Introduction to Data Mining with SQL Server

Figure 1.5 below includes a diagram which visually represents the Decision Tree algorithm. The Microsoft Decision Tree algorithm will attempt to analyze this case set in the following manner.

Figure 1.5
The decision tree determines which customers purchased which products

Figure 1.6 below includes a diagram which represents the Purchase Product 1 = True node and further explores the case data by determining the customers’ support purchasing behavior.

Figure 1.6
The decision tree then determines which customers that purchased Product n (in this example, Product 1), purchased Support type X (in this example Premier Support)

Depending on the number of Customers that purchased Premier Support and the number of years that they purchased of that support type, the mining model will indicate to users that customers that purchase Product 1 will purchase Premier Support. In addition, it can be derived from the mining model that these customers will purchase 2 years of Premier Support.

In the above example, because this training case is so small, the mining model suffers from data overfitting. This means that because the dataset supplied to the model is not representative of the total data set size, the mining model will allow a node to be formed on each distinct case. As a result, conclusions like the previous one may be too simplified with this data set and may not reflect the actual patterns of the customer. In essence, this data set fit too well into the decision tree process and predictive analysis on this set would be useless. However, this example illustrates how the Microsoft Decision Trees algorithm, when supplied with enough data in a training case set, can create statistical representations of historical data to allow for predictions.

Microsoft Clustering

The Microsoft Clustering algorithm is based in grouping or clustering business data and events together, in order to reveal logical groupings of related segments of data. These revealed groupings will often add insight into how a business sells products, views customers and arranges service offerings to consumers. This algorithm uses the similarity of attributes in training model sets to group the data into logical clusters.

Microsoft Clustering, through an iterative process employing weighted calculations, continually refines data attributes into clusters, thereby revealing hidden and esoteric relationships in the data. This type of data mining algorithm is best used in situations where business users or analysts require the mining of a large series of transactional or organizational data to observe patterns and groupings to gain insight into tailoring the business focus to new opportunities.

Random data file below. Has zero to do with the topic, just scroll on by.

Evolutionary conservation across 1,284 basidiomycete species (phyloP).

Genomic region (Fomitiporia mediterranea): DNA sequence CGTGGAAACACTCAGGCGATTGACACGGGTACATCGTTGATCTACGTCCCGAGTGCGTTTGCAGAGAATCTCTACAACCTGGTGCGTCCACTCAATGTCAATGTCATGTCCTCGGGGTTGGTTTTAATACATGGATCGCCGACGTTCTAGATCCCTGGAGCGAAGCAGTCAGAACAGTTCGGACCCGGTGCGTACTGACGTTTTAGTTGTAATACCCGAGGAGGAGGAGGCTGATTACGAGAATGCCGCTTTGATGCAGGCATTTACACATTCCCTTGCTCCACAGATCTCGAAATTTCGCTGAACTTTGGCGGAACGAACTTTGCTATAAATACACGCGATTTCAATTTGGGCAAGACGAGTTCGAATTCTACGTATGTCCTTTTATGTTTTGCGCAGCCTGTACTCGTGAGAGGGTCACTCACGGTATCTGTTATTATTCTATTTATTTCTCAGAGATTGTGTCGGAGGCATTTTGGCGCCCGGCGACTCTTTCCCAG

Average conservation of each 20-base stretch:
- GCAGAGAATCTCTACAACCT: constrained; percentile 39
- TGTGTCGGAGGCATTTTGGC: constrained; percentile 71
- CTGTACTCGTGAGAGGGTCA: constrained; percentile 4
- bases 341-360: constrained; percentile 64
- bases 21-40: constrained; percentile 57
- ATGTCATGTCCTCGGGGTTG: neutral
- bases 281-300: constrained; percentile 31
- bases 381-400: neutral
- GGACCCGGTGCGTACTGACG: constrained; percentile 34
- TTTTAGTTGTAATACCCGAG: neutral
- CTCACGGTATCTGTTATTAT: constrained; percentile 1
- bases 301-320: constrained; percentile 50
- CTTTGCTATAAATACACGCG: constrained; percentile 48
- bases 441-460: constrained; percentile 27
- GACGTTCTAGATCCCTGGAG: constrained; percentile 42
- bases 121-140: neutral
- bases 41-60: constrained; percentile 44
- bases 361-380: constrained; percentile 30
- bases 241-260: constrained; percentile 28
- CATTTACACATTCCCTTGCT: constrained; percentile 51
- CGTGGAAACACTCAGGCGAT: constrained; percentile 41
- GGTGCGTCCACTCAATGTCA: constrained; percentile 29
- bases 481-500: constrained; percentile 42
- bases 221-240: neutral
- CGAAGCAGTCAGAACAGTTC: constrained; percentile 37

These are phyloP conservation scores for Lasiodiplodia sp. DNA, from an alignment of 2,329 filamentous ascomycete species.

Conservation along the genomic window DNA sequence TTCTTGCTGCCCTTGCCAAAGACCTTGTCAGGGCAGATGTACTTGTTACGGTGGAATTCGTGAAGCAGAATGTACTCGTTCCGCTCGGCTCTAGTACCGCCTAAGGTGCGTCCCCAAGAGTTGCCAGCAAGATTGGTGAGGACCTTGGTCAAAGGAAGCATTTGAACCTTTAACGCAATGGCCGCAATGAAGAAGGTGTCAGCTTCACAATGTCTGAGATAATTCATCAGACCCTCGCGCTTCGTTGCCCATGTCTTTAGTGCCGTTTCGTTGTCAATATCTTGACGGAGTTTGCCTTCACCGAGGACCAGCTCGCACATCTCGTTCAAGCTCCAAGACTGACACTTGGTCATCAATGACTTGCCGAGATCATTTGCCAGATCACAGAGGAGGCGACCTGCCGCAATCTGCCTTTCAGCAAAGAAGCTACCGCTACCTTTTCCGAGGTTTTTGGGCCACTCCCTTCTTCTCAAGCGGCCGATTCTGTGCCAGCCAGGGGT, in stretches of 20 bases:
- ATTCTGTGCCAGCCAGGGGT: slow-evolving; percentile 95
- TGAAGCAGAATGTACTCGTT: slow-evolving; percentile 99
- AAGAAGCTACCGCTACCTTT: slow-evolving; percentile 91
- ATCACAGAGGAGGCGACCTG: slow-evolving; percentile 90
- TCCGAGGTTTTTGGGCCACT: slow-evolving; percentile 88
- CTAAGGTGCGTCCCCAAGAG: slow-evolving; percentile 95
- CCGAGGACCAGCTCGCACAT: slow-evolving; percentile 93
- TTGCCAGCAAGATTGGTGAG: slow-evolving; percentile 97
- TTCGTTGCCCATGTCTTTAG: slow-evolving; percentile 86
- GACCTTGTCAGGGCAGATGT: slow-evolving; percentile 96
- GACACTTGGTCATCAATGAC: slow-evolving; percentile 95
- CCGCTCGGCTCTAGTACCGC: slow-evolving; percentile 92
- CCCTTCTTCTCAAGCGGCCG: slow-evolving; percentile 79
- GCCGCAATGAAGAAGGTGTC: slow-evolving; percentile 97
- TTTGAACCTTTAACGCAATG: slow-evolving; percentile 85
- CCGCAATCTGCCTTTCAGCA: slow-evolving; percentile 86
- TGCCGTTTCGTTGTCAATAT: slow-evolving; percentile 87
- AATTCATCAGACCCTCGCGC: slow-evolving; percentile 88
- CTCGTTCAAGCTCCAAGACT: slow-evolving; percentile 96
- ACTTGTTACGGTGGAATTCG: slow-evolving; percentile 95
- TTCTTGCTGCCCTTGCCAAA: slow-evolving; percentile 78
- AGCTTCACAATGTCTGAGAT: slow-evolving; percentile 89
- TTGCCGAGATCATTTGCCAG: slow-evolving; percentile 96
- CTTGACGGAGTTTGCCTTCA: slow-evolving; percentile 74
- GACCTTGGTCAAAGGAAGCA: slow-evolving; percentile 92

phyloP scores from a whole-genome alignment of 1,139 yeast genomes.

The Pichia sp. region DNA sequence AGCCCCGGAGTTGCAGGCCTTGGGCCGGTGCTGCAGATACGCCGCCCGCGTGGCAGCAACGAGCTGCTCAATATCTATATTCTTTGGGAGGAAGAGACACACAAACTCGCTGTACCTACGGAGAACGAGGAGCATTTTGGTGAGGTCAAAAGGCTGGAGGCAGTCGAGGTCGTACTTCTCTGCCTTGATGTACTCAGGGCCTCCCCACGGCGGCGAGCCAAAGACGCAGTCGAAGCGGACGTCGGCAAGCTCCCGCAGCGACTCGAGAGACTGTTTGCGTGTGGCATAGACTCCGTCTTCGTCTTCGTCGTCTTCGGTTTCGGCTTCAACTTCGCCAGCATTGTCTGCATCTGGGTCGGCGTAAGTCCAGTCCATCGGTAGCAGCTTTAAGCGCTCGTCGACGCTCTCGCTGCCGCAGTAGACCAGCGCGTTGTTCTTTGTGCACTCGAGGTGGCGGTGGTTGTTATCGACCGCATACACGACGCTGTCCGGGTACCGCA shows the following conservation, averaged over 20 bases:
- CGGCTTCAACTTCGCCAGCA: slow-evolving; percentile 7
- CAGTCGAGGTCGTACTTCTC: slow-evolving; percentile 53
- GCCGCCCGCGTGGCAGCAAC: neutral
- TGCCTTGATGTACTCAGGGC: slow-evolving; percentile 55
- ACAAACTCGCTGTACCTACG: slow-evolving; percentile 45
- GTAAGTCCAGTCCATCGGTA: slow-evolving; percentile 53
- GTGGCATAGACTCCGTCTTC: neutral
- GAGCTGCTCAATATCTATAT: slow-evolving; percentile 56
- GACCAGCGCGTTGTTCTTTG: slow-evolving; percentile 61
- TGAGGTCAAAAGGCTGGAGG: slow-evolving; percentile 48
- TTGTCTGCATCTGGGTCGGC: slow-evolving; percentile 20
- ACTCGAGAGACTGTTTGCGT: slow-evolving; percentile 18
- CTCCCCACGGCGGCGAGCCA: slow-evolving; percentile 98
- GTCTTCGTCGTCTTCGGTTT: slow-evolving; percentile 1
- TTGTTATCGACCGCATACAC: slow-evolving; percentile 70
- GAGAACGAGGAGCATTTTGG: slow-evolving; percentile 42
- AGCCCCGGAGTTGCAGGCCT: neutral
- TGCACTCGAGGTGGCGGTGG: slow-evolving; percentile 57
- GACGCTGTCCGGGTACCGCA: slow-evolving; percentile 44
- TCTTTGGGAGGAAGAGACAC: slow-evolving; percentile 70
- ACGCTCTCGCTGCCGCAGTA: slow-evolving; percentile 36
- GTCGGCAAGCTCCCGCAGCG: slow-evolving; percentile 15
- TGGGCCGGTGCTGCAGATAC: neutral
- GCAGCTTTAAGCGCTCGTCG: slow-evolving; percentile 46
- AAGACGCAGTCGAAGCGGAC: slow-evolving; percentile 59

The Training Case

A training case exists as a set of data that is representative of the majority of the OLAP data to be mined. The training case set is utilized to establish the rules and patterns that contribute to the foundation of the data mining model. Through the construction of the data mining model, based on this set of information, users will be able to browse prediction and clustered data mining data and gain insight into business processes. Essentially, the training case set is used by the model to construct a statistical representation of the data. Based on the rules and patterns extrapolated from the case set, the data mining model will sift through the remaining data and attempt to apply these rules to reveal classifications, groupings and predictions.

There are a number of approaches to evaluate when determining the best data to compose a training case set. Ideally, the training case set will embody the best representation of your data. At this juncture, knowledge of sampling techniques and the grain and domain of the data is required to produce a mining model with a strong statistical foundation.

A training case set can be identified in multiple ways. Physical separation of the OLAP or relational data into different data architecture is an excellent method to cleanly identify the training case set. Once contained in a separate physical database or OLAP cube schema, a training query can be initiated against the training case data set staging structure. The other alternative is to query the larger data set directly and not separate the training set data. The first approach is recommended because it allows for a more dynamic redefinition of the training case set while not requiring a change to the training case set query. The following recommendations outline the optimum selection methods for training cases.


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